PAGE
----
You are correct and they are not required for a cruise. As for cruise lines and the raised seals – you can be certain that they’ve gone to their lawyers and asked for a definition of appropriate documentations and what has come back is “raised seal”. I am not pretending to know the rules, I am saying – and loudly – that I know precisely how to counsel my clients to make certain that they run into no problems. THAT is the bottom line. I have not had a client turned away from a ship EVER and plenty of them have done closed-loop without a Passport regardless of my begging them to get one. When it becomes clear to me that they will not use a Passport, I advise them to have an “original” birth cert. (or cert of nat) and EXPLAIN that “original” means “raised seal”. They then sign a waiver that indicates precisely what I have told them and indicates that I am not responsible if they are turned away at the pier. I will not release cruise documents until they have signed. Believe me, once they read that form, they GET the either an “original” birth cert (which costs about $25 to get from the State) or they go ahead and get a Passport. You can argue about what you don’t see in the rules until the cows come home, but if you are a Travel Agent you are responsible for giving them the correct info (what will work for them) regardless of what you can find on-line. It’s my job to know this stuff.

  • Anonymous

    Ok, where is the travel agent supposed to get the correct info? Neither the supplier (the cruise line) nor the government sites mention the need for a raised seal on INS or USCIS forms N-550 or N-570.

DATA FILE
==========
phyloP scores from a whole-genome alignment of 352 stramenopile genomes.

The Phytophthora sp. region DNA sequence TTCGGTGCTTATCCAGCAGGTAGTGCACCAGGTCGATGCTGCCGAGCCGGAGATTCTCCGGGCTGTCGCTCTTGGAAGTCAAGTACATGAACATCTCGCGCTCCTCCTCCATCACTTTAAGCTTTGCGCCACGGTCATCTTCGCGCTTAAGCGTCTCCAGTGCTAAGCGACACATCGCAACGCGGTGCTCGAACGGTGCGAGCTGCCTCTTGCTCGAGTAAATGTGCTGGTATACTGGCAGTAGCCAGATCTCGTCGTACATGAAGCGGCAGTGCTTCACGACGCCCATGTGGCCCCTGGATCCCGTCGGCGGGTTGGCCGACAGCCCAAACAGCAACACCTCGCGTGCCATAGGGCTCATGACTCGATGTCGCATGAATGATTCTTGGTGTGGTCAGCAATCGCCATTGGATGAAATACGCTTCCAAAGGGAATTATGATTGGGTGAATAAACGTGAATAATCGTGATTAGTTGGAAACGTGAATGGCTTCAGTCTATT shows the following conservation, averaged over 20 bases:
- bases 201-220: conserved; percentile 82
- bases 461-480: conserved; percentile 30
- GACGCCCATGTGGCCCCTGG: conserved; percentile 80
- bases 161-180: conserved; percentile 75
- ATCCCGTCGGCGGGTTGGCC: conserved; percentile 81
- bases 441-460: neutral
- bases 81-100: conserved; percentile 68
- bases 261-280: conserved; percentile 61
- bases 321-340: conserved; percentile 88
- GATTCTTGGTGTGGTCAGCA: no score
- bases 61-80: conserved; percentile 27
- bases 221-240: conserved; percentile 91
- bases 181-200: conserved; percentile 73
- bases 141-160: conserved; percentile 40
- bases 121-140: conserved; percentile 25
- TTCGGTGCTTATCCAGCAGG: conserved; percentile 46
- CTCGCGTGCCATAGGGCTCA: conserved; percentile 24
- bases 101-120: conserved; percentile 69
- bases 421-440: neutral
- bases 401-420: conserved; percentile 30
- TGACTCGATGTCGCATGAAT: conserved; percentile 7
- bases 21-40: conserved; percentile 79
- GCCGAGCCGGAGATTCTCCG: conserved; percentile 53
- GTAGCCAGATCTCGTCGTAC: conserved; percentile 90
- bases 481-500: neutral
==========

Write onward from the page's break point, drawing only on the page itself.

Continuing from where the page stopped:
Note: the birth certificates of Naturalized Americans are irrelevant so please do not use these examples.

    How and where do YOU (a travel agent) get the correct info? Why can’t travelers get the same info YOU get?

    I have yet to know of a law or rule in the USA that is not printed. All Federal Rules are in CFRs.

    Here’s what the USCBP says about what one needs for a closed loop cruise:

    “Closed Loop” Cruises: U.S. citizens who board a cruise ship at a port within the United States, travel only within the Western Hemisphere, and return to the same U.S. port on the same ship may present a government issued photo identification, along with proof of citizenship (an original or copy of his or her birth certificate, a Consular report of Birth Abroad, or a Certificate of Naturalization).
    Please be aware that you may still be required to present a passport to enter the foreign countries your cruise ship is visiting. Check with your cruise line to ensure you have the appropriate documents.

    Does it say anything about a raised seal? No.

    Just in case you have not googled it, there are immigrants who were handed Form N-550s WITHOUT RAISED SEALS during their oath taking.